Dont blame the tool: squeeze the asset, fix the behaviour

Organisations are far too quick to blame their software tools for their woes.

A bad workman.... Take for example Service Desk tools. It has been my experience - with one notable exception - that there was little or nothing wrong with the tool itself (the exception was Altiris Change Management which in 2012 was crap).

Process woes (bad data, bad reports, lack of compliance, slow handling....) always, but always, stem from some or all of:

  • poor implementation of the tool (by the vendor and/or by the client)
  • poor taxonomy or other system design
  • lack of ownership for the tool
  • failure to maintain and continually improve the tool - they fall into disrepair
  • lack of staff training, and especially lack of design and training on actual work procedures to use the tool (most training is a standard theoretical features course that abandons staff to work out for themselves how to do their day jobs)
  • lack of coaching and quality assurance of how staff use the tool
  • lack of training of new staff - bad habits get passed on and amplified by "on the job training"
  • lack of understanding of the capabilities of the tool
  • a pattern of irrationally hating the tool that has grown up amongst angry frustrated staff
  • lack of OLAs to set expectations of resolver groups
  • poor process or culture - nothing to do with the tool at all

It's true that some of the blame for some of those can be laid at the door of the vendor or local supplier, but not all. Often the customer is unwilling to invest in proper implementation or training.

It was a standing joke when I worked at CA that we'd be replacing BMC at one end of Main Street while they'd be replacing us at the other. Clearly either both tools were broken or neither was, but after long and expensive evaluation one company would choose one tool and another company would choose the other. Potayto potahto. They all work, to within a first approximation.

Sure it is convenient to transfer blame to the vendors (that's what they are for, right?) to avoid loss of face or hard conversations internally, but that is an expensive fix. A fix which isn't going to work, because the next implementation is likely to be as rubbish as the last one. The best predictor of future behaviour is past behaviour.

It is also a gross failure to realise the maximum ROI on the investment. Most organisations who churn like this do so within 3-5 years of implementation. These are people who change their phone every year and their car every three. Unlike a phone, it's not your money. And unlike a car, the software has zero resale value. You may not break even on the real cost of the investment,and you certainly haven't sweated the asset.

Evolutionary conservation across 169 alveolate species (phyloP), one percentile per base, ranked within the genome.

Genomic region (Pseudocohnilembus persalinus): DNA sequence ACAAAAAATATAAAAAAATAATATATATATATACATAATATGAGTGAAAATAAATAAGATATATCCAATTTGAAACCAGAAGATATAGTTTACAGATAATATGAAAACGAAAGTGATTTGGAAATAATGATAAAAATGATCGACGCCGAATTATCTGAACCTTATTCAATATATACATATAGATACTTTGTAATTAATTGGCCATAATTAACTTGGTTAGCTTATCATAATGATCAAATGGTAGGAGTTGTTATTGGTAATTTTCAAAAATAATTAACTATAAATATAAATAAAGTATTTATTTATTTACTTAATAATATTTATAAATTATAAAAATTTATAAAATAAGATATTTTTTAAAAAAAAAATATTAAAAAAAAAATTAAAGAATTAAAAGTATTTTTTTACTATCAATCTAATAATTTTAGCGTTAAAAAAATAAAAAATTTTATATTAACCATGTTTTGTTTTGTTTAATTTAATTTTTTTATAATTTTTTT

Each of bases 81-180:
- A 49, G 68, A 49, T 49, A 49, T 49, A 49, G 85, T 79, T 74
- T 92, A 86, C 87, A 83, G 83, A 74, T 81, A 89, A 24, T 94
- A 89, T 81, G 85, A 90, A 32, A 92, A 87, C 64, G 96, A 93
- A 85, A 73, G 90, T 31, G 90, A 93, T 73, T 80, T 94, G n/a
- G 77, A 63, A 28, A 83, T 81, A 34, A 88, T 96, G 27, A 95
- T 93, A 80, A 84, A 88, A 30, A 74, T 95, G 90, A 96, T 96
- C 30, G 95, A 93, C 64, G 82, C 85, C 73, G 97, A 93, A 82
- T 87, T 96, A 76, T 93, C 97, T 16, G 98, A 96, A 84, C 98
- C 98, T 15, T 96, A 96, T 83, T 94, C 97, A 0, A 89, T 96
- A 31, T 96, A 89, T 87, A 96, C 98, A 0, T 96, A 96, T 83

This is a chronic problem in IT: not sweating the asset, not wringing out every last drop of value before replacing it. I have a number of clients still running Windows 2000 desktops or Windows XP servers, and others look at them with contempt as if they are remiss in some way. But in fact those platforms work OK for them (not great but good enough, and still returning value on the investment, and deferring new spending). If Distribution announced they were going to bulldoze the warehouse they built three years ago, heads would roll.

Worse than all of this, we have this idea in IT that tools fix problems. Technology does not fix process. On its own, technology fixes nothing. Good people can work with poor process (in fact they fix it), and good process can work around poor technology (until it defines requirements for better technology). it doesn't work the other way.

So next time somebody is bitching about some IT tool and wanting to throw it out for the latest "oooh shiny!!" from a new vendor, get all business on them:

  • check that anybody understands the existing processes, has optimised them, and understands where the constraints and sources of error are, in order to define tool requirements to address them
  • calculate the ROI to date on the existing tool
  • take a good hard look for B.S. in their business case. Make sure the costs are real.
  • check the implementation plan for any trace of proper design and implementation consultancy from somebody who actually knows the tool well and has done it multiple times before, with references
  • if it doesn't pass those tests, tell them to flock off and fix the RACI, behaviours, and process first.
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